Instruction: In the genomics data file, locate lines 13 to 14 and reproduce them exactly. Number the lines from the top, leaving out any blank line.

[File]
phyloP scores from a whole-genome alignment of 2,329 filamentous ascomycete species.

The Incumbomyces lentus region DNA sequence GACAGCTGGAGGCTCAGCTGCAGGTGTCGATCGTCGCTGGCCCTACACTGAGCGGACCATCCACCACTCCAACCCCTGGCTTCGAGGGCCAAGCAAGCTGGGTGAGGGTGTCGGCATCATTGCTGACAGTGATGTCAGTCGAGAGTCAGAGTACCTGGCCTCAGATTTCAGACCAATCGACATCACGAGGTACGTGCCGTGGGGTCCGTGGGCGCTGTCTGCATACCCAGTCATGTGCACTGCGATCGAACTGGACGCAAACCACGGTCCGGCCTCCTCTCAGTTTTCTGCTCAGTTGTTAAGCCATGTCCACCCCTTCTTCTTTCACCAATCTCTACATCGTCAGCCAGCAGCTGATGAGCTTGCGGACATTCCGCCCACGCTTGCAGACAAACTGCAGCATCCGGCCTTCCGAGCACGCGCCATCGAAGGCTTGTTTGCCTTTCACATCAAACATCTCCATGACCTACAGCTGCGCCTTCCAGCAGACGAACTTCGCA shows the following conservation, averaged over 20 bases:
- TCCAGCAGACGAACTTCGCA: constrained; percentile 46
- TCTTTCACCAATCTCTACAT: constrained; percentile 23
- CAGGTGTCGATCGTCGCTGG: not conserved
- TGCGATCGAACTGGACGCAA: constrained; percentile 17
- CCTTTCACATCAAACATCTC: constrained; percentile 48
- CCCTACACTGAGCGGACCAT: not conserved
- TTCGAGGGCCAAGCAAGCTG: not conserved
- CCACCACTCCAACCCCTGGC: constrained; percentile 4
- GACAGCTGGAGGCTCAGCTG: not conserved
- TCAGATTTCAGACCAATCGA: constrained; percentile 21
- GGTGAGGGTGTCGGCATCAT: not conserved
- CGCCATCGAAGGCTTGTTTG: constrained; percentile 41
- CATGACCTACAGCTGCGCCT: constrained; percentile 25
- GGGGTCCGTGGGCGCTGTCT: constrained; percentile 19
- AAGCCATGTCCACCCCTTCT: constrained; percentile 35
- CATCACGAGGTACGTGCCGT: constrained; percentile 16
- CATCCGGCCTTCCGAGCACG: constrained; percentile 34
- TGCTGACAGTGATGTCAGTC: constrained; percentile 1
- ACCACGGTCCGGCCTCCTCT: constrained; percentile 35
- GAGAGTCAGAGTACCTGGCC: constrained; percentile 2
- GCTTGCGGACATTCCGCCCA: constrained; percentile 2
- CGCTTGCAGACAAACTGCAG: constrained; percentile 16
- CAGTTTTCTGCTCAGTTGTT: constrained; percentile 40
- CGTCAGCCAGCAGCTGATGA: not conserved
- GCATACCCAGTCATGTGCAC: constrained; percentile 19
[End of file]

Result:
- GGTGAGGGTGTCGGCATCAT: not conserved
- CGCCATCGAAGGCTTGTTTG: constrained; percentile 41